The first eagle count had only 39 eagles counted and all were downriver near Lone Rock and off river at the Leland site. The second eagle count had 69 eagles counted with 49 eagles just at the Lone Rock roost. Again, volunteers at Sugarloaf and Blackhawk saw a few birds flying by, but none were seen roosting for the night. There are a few eagle pairs that nest on the river, but this is only a small number of the eagles.

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Saturday afternoon, I took a drive around the Sauk City area and guess what? There were many eagles close to the dam and the upriver roosts. I saw over 20 eagles in just an hour of driving close to town and the traditional roost sites. In a day or two, more eagles had moved into the area and Iím sure some migrated up toward the Prairie Dam from downriver where the cold temperatures will freeze the shallow water and make feeding difficult for the eagles. This was more eagles than I had seen since last March. This is a great time for eagle viewing and Iím sure the number of eagles will keep increasing every week!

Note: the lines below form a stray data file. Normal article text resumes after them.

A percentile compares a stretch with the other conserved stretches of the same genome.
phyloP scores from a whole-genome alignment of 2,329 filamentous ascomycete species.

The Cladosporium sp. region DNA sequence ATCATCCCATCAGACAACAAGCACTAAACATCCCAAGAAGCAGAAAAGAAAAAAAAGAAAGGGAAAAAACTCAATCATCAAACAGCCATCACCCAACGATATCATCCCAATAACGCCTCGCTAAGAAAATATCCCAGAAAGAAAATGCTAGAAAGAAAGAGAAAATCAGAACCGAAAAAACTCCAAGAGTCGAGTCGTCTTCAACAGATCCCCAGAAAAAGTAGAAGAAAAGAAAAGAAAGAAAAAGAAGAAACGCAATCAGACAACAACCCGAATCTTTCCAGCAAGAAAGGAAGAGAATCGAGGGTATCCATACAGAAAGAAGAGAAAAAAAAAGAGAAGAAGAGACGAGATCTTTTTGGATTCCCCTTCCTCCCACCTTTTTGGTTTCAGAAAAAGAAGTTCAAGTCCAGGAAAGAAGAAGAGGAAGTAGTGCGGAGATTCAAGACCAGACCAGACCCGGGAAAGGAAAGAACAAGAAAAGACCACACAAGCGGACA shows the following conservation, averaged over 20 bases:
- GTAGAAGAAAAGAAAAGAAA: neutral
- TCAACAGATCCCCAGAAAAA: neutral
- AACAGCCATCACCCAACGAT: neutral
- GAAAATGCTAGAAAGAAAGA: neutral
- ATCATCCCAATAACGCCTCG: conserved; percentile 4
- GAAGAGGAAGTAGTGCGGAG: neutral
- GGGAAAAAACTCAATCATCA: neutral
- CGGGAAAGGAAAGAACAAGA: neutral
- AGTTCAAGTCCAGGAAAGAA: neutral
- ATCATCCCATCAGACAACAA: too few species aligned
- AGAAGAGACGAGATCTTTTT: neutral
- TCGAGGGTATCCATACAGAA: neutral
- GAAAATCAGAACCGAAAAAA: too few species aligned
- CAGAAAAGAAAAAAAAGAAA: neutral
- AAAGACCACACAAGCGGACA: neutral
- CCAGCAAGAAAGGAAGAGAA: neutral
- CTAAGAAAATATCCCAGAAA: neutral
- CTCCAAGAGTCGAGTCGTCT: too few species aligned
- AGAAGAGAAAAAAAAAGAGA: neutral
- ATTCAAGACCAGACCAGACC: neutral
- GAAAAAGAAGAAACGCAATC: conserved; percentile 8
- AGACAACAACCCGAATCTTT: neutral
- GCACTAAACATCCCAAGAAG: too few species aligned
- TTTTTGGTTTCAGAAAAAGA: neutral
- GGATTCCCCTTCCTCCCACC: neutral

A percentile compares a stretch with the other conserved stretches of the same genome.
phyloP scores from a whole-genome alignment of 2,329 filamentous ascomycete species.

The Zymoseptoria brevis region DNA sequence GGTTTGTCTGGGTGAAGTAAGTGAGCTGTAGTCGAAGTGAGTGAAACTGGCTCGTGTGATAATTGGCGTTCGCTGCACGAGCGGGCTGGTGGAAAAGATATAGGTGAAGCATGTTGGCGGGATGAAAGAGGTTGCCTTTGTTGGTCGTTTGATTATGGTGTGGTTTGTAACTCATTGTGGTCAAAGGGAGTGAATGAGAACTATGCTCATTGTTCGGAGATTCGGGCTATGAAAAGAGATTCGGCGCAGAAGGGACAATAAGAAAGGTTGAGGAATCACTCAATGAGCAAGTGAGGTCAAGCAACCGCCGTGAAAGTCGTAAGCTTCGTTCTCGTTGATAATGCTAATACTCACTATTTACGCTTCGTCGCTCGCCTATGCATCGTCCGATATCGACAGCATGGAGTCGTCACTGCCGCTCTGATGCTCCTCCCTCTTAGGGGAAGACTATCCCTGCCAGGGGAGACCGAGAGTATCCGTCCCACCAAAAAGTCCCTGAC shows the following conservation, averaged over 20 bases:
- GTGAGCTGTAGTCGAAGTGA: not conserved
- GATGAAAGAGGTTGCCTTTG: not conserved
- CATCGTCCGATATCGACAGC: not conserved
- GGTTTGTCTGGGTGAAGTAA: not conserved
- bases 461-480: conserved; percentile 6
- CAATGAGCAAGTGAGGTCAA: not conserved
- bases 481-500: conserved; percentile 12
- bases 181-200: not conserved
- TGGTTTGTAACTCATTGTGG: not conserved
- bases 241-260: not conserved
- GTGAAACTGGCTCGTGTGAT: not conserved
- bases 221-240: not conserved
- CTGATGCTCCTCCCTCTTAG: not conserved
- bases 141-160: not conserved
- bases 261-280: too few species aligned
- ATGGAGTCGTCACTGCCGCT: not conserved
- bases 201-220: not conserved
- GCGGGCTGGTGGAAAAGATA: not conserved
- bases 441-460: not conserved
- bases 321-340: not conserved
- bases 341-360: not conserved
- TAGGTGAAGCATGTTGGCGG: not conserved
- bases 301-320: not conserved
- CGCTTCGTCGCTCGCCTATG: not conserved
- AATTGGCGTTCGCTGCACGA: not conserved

Suddenly and finally winter came with heavy snow and single digit temperatures. Living on the river, I see all kinds of wildlife, waterfowl, birds, and eagles everyday from my riverfront windows. The goose population on the Wisconsin River has risen dramatically with many more flocks landing on the riverís open water and joining the ďresidentĒ geese that stay year-round. There were diving ducks that must have been farther north and came down to find the open water. Before the stormy weather, there were a few mergansers, goldeneyes, and buffleheads on the riverís waters. But, now I was seeing flocks of ďdiversĒ, not just a few ducks here and there.